There’s still some water on Mars, apparently! According to a new NASA-backed study, a significant portion of Mars’ moisture is trapped in its crust. Caltech PhD candidate Eva Scheller, the lead author of the study, looked at models that quantified the amount of water on Mars over time, as CNET details:
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They found that the atmospheric escape theory could not completely account for conditions seen today above and below the surface of our neighboring world.
“Atmospheric escape clearly had a role in water loss, but findings from the last decade of Mars missions have pointed to the fact that there was this huge reservoir of ancient hydrated minerals whose formation certainly decreased water availability over time,” explains Bethany Ehlmann, CalTech professor of planetary science.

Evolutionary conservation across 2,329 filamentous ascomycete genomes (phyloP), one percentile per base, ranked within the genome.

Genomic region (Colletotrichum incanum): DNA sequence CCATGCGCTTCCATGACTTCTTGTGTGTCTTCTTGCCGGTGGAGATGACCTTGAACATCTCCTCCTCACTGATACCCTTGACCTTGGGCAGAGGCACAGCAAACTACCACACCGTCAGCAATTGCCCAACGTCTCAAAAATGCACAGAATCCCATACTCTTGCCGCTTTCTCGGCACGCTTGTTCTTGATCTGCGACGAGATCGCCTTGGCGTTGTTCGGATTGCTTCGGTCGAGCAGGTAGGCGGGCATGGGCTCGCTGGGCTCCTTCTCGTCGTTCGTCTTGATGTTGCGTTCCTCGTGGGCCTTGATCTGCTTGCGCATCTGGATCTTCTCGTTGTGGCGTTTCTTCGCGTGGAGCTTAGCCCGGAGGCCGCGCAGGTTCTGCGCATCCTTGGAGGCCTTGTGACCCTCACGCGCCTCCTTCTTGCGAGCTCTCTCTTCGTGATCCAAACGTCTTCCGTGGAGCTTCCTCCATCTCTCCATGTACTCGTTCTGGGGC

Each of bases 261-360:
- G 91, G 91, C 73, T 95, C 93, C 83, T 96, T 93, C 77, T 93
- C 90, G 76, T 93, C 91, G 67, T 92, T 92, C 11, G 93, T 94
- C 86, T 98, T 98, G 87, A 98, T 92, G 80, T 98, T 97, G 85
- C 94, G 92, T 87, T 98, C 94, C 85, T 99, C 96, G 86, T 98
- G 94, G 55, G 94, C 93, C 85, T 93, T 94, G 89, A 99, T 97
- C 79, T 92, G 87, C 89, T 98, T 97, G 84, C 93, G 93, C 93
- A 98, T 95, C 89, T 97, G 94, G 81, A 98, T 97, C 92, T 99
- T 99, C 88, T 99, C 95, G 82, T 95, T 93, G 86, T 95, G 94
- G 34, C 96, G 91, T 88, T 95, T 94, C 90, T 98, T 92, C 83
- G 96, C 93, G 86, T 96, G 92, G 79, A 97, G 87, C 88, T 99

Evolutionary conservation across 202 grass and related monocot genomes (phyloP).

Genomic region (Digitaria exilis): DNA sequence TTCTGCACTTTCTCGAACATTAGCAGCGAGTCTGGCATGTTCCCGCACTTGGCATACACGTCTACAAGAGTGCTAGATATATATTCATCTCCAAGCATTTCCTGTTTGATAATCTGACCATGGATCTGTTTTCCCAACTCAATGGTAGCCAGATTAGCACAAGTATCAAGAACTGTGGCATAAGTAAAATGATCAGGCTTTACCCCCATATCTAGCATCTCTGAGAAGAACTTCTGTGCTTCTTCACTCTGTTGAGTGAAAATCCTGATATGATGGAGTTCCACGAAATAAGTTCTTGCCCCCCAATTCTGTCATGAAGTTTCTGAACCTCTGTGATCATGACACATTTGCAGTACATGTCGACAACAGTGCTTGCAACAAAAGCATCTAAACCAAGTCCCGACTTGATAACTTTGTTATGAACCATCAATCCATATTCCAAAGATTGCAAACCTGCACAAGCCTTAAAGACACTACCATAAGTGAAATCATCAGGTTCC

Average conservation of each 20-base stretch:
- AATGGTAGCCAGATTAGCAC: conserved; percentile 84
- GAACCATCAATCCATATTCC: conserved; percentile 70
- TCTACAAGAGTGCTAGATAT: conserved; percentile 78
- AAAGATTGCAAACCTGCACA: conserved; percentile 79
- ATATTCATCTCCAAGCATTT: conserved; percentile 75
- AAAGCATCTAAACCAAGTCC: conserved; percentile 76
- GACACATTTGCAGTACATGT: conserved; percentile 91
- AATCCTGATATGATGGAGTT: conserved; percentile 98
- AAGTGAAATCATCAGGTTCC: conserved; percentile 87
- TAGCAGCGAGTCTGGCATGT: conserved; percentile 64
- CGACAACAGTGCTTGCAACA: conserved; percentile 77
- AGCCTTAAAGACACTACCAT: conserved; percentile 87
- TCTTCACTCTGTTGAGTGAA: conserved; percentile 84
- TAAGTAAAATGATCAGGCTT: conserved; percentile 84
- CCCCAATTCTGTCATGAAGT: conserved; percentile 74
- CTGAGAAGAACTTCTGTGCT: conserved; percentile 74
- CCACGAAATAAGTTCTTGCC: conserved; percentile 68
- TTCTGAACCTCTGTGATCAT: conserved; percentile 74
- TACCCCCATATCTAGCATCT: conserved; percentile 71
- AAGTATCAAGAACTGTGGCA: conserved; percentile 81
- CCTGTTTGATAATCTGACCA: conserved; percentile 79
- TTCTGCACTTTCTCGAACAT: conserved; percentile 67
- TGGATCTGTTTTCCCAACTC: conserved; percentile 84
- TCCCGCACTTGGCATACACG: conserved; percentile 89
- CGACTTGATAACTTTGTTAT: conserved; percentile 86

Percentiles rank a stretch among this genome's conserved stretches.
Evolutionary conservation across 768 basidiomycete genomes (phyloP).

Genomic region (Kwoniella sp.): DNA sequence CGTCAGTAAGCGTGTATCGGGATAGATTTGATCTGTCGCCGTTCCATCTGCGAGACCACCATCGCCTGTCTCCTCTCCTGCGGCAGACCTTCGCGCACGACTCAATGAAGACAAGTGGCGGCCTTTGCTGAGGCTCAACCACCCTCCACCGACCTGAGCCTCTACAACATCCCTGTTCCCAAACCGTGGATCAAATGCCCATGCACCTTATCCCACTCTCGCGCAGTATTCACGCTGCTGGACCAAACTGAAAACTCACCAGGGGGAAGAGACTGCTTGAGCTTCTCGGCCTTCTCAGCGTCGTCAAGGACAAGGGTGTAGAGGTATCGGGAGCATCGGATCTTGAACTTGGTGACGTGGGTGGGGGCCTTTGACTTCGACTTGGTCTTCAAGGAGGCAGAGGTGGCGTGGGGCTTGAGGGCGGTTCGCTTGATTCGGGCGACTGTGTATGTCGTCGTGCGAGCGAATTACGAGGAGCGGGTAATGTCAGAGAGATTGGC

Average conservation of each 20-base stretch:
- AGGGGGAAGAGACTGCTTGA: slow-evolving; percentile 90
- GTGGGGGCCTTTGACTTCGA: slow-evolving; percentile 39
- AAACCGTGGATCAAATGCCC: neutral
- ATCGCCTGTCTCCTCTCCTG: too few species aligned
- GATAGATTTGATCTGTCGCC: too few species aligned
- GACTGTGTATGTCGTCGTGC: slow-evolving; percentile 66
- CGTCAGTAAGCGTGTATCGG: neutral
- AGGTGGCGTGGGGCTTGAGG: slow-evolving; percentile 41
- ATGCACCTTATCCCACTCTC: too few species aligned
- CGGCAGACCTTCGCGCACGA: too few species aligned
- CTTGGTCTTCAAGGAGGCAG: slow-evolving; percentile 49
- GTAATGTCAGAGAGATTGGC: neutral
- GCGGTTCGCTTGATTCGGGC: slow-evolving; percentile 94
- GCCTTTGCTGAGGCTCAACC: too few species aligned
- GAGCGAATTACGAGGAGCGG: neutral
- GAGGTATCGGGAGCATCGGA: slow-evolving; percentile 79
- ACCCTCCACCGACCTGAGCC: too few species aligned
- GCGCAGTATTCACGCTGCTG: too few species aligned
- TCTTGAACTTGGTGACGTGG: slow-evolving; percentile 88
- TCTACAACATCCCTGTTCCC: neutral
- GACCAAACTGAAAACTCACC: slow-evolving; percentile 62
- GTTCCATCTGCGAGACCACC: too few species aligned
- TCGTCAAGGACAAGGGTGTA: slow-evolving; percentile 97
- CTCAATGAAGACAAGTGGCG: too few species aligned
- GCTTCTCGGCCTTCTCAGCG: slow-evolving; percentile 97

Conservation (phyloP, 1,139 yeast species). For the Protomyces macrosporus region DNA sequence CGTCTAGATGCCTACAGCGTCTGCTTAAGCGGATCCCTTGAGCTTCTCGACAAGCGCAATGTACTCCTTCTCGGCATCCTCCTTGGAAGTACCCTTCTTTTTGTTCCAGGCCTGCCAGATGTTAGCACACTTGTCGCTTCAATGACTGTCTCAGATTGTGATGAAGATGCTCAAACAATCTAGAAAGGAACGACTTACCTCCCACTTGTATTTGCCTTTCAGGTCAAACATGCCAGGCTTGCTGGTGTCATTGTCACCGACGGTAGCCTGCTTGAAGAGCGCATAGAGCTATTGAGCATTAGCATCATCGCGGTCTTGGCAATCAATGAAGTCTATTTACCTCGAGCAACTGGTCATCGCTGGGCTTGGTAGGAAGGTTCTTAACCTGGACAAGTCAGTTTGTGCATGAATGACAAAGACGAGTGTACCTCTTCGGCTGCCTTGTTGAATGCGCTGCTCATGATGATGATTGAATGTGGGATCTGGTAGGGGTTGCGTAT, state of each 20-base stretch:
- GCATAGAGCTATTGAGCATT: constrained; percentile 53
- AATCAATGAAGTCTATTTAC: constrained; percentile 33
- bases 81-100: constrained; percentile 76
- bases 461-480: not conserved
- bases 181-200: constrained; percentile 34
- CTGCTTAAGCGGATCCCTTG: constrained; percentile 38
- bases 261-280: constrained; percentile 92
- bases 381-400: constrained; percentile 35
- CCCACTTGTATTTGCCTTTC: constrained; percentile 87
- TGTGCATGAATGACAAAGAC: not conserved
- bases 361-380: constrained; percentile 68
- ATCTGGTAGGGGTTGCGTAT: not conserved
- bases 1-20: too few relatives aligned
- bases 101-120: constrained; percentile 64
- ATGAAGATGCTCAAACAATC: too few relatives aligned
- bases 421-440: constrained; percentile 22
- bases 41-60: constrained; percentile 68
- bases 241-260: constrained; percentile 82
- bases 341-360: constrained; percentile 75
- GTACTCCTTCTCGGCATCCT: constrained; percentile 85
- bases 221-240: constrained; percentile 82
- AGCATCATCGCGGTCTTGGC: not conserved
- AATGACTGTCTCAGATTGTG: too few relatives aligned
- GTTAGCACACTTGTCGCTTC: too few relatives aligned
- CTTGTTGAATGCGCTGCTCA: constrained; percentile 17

When water and rock interact, a chemical weathering process can occur that creates materials such as clays that contain water within their mineral structure. This process happens on Earth, but the geological cycle eventually sends moisture trapped in rocks back into the atmosphere via volcanism. Mars, however, appears to have very little if any volcanic activity, leaving all that water stuck in the crust.
“All of this water was sequestered fairly early on, and then never cycled back out,” Scheller says.
The team found that 4 billion years ago, Mars had enough water to cover the entire planet with an ocean between 100 and 1,500 meters (328 and 4,920 feet) deep, and that between 30% and 99% of that water is now trapped in minerals in the crust.
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